symptoms like visual loss and total nasal obstruction.
Classically radiology shows unilateraly expansile lesion of
the sinuses associated with bony erosion. The mass
appears as heterodense due to the presence of metallic elements in
the fungal hyphae.
The mechanism of causation of
allergic fungal sinusitis is IgE mediated hypersensitivity to
fungal proteins especially to aspergillus.
showing CT of a patient with allergic fungal
Note: Expansile lesion involving the right
maxillary sinus. Erosion of medial wall of maxilla,
the nasal cavity is filled with heterodense mass. The
septum is seen being pushed to the opposite side.
Eosinophilic fungal sinusitis:
This terminology was first suggested by Ponikau et al to explain the
pathogenesis of not only allergic fungal sinusitis but also of
chronic rhinosinusitis. This disorder is usually
bilateral. Using sensitive techniques he was able to
demonstrate the presence of fungal hyphae in 97% of cases with
chronic rhinosinusitis. Since he failed to demonstrate typical
type I allergic features like elevated IgE levels in sera he
classified these patients under this head since he was not able to
include them in the allergic fungal sinusitis group. He hence
suggested an alternative theory saying that chronic sinusitis
belonging to this group is caused by abnormal cell mediated response
to fungal proteins.
Pathophysiology of eosinophilic
In response to exposure to fungal proteins
allergic mucin is formed in the mucosa. This allergic mucin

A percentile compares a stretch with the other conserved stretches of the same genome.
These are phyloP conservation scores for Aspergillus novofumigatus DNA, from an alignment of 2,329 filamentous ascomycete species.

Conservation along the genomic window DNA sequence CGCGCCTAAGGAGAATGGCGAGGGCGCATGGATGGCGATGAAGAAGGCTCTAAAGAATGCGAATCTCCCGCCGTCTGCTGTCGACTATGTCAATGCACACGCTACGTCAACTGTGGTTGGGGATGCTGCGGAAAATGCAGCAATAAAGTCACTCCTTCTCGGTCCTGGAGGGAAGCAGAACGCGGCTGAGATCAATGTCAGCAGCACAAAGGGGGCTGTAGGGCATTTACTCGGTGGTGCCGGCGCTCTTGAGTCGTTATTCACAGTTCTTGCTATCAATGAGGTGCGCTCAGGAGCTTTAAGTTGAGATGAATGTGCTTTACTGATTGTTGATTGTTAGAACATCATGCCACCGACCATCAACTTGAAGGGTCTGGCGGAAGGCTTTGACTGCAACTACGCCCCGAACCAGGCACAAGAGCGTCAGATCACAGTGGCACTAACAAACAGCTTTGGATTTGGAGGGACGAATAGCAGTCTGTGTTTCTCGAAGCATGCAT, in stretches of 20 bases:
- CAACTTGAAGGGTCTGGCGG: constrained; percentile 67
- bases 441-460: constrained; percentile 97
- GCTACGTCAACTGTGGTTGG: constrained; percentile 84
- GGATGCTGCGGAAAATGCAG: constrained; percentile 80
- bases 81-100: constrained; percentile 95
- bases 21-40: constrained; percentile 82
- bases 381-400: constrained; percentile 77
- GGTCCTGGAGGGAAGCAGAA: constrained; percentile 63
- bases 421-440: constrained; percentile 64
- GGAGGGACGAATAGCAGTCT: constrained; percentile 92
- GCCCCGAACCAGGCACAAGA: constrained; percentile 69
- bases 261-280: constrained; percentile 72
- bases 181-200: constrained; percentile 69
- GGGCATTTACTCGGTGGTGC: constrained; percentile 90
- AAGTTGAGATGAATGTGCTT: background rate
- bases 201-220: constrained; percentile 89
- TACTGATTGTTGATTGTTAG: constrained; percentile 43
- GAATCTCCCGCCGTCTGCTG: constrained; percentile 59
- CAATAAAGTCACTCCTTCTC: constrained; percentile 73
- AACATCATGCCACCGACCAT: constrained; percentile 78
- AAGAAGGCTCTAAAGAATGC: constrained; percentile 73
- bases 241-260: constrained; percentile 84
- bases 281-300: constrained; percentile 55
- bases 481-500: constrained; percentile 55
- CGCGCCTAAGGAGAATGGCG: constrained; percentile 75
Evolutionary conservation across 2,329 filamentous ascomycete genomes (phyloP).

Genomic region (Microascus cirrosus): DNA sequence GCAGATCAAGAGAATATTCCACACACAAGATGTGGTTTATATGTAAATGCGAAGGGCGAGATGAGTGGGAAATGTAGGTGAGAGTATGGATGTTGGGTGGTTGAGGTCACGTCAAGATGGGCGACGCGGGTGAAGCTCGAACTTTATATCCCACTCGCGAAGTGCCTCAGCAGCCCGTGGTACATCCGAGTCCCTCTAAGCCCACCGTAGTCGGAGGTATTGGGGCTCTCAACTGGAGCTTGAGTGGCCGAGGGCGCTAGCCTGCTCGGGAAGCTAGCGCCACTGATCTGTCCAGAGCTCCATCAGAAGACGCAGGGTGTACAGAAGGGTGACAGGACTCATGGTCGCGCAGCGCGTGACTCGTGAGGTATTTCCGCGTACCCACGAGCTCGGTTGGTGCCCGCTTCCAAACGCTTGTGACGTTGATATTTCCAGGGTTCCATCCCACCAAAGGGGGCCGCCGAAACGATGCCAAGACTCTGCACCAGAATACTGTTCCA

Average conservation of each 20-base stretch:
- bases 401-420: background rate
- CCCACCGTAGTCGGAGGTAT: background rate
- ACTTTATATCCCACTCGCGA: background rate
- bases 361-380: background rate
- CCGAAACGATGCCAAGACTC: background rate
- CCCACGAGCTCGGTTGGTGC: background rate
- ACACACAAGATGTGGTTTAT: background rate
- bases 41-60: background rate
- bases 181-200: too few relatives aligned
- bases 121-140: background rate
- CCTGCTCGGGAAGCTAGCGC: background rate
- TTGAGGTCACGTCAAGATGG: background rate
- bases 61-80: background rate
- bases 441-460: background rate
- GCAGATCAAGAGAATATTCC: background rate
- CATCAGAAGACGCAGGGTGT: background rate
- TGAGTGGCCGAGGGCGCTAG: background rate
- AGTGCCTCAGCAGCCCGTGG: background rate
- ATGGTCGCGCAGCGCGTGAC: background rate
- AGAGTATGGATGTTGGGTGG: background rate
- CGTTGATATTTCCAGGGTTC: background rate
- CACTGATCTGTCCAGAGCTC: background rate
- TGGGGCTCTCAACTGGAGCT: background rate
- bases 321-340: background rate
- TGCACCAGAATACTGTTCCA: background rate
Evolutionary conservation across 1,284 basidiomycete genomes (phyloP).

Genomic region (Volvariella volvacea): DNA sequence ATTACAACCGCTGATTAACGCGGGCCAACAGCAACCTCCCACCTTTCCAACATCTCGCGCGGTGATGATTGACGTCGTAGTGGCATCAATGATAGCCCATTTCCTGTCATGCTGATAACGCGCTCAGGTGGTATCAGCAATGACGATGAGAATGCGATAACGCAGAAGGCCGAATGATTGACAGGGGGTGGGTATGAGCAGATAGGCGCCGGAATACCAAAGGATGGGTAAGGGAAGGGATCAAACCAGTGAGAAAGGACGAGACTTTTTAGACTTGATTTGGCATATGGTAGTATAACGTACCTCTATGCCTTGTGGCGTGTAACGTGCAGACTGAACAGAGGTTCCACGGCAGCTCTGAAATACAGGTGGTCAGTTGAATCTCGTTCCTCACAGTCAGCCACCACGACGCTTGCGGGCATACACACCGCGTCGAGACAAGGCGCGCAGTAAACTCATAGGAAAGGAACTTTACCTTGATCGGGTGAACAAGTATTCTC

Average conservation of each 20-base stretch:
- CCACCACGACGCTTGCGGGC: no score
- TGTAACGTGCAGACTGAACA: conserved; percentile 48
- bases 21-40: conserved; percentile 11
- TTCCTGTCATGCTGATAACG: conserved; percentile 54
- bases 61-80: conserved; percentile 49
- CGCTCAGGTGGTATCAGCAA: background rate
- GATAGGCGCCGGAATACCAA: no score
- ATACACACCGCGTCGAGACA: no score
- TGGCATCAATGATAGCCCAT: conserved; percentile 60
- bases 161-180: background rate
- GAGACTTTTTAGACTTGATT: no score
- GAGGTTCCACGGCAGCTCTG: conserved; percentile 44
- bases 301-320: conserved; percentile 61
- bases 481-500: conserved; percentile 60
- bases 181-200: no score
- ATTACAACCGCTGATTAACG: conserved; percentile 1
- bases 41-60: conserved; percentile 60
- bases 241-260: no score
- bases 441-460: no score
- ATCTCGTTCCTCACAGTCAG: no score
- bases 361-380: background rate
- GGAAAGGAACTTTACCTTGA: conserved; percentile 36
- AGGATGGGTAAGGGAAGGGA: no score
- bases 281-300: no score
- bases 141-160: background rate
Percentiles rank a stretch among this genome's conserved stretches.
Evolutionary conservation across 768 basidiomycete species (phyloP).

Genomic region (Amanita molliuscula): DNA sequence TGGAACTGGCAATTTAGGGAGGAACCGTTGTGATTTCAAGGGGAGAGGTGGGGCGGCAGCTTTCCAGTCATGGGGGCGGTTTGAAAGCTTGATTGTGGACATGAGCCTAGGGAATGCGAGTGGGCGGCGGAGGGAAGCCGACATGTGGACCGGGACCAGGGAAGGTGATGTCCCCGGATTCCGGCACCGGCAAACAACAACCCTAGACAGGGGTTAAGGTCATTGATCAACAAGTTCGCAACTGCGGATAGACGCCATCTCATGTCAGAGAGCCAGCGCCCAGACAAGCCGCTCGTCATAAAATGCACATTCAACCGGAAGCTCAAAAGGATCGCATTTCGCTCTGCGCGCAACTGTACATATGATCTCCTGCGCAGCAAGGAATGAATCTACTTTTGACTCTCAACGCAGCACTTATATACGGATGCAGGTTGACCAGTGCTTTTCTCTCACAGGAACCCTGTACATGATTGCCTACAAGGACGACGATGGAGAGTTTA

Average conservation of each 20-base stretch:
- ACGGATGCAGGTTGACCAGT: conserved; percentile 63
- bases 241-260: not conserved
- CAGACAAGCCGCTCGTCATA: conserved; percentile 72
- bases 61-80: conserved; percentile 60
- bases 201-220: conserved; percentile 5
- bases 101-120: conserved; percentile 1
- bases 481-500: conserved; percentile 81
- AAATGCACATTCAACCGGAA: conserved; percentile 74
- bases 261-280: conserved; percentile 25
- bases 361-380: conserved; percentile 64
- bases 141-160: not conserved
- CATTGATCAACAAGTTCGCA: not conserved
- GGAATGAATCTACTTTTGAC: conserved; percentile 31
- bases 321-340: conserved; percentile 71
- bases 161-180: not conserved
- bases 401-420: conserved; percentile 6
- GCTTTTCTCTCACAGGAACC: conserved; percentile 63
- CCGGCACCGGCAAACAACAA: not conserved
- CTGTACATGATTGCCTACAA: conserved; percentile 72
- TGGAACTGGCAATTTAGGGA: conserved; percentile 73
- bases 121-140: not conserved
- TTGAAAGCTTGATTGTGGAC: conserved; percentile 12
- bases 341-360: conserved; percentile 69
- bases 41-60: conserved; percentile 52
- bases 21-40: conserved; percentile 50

attracts eosinophils from blood vessels. These eosinophils
surround fungal hyphae and secrete substances like Major basic
proteins and various interleukins.
eosinophilic fungal sinusitis include surgical removal of
polypi with creation of good antrostomy to improve ventilation of
the sinuses. Oral steroids are indicated in these patients to
prevent recurrence. Prednisolone is administered in doses of
0.1mg/kg/day in cylces of four days and is gradually tapered after 6
weeks. After tapering of oral steroids, topical nasal steriods
can be administered for a period of 6 - 9
Endoscopic staging of allergic fungal
||No mucosal odema or allergic mucin|
||Mucosal oedema with or without allergic mucin|
||Polypoid oedema with or without allergic mucin|
||Sinus polyposis with fungal debris and allergic mucin|
showing allergic fungal sinusitis
Video showing a fungal ball being removed from nasal cavity
site contents © Copyright drtbalu 2006, All rights